• She wore a dark-coloured travelling dress of some thin material eminently suitable for the heated atmosphere of the train.
    Agatha Christie  --  Murder On The Orient Express
  • His father, Walt, is an eminent aerospace engineer who designed advanced radar systems for the space shuttle and other high-profile projects while in the employ of NASA and Hughes Aircraft in the 1960s and 70s.
    Jon Krakauer  --  Into the Wild
  • Nor is the pre-eminent tremendousness of the great Sperm Whale anywhere more feelingly comprehended, than on board of those prows which stem him.
    Herman Melville  --  Moby Dick
  • It is true that the Took family had long been pre-eminent; for the office of Thain had passed to them (from the Oldbucks) some centuries before, and the chief Took had borne that title ever since.
    J.R.R. Tolkien  --  The Fellowship of the Ring
  • Bingley urged Mr. Jones being sent for immediately; while his sisters, convinced that no country advice could be of any service, recommended an express to town for one of the most eminent physicians.
    Jane Austen  --  Pride and Prejudice
  • When I was about six years old, my father heard of an eminent oculist in Baltimore, who had been successful in many cases that had seemed hopeless.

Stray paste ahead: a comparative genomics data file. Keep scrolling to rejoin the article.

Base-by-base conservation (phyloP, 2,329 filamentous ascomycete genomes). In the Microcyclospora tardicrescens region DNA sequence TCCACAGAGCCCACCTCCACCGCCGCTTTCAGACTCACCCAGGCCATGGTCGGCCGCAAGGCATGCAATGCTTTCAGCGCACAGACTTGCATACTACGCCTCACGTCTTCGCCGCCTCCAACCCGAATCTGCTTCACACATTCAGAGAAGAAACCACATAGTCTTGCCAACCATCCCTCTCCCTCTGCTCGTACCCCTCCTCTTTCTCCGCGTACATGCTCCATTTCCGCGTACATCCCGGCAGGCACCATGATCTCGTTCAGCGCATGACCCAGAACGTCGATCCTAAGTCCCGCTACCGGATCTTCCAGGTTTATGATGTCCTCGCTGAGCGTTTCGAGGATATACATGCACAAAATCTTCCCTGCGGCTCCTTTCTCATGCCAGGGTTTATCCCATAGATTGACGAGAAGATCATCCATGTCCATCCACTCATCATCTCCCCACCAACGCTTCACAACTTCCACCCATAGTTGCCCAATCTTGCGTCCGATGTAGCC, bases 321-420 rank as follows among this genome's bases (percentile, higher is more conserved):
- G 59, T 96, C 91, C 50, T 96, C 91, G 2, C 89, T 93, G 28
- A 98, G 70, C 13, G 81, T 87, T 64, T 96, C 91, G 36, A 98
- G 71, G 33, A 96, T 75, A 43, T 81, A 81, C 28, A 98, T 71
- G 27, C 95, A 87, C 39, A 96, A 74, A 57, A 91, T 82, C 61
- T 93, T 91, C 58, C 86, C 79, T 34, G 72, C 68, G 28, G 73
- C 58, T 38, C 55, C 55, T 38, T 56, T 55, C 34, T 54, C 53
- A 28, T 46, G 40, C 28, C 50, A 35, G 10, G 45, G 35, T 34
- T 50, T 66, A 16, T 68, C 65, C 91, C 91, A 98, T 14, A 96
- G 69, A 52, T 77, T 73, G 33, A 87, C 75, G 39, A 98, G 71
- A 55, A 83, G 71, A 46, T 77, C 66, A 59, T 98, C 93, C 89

Helen Keller  --  Story of My Life
  • Indeed there were several eminent linguists of the opinion that this was how the noun originated.
    Eoin Colfer  --  Artemis Fowl
  • As Haley approached, he was boasting, in flourishing style, to Andy, of the evident and eminent success of the operation, now that he had "farly come to it."
    Harriet Beecher Stowe  --  Uncle Tom’s Cabin
  • They were even boastful of its eminence in those particulars, and were fired by an express conviction that, if it were less objectionable, it would be less respectable.
    Charles Dickens  --  A Tale of Two Cities
  • This sort of contempt for eminences, or rather dread of the labor of ascending them, might have been termed the besetting weakness of the warfare of the period.
    James Fenimore Cooper  --  The Last of the Mohicans
  • The nurseries for males of noble or eminent birth, are provided with grave and learned professors, and their several deputies.
    Jonathan Swift  --  Gulliver’s Travels
  • Not the less for this do I go on speaking with Sir Brunetto, and I ask, who are his most known and most eminent companions.
    Dante Alighieri  --  Dante’s Inferno
  • There were the deacons, and other eminently pious members of his church.
    Nathaniel Hawthorne  --  The Minister’s Black Veil
  • If they left him alone, he left them alone—a state of affairs that they found, after a few encounters, to be pre-eminently desirable.
    Jack London  --  White Fang
  • Search for samples from other sources
Interest -- Source
General -- Google News®
General -- Time® Magazine
General -- Twitter®

Go to Home Page . . . enhancing vocabulary while reading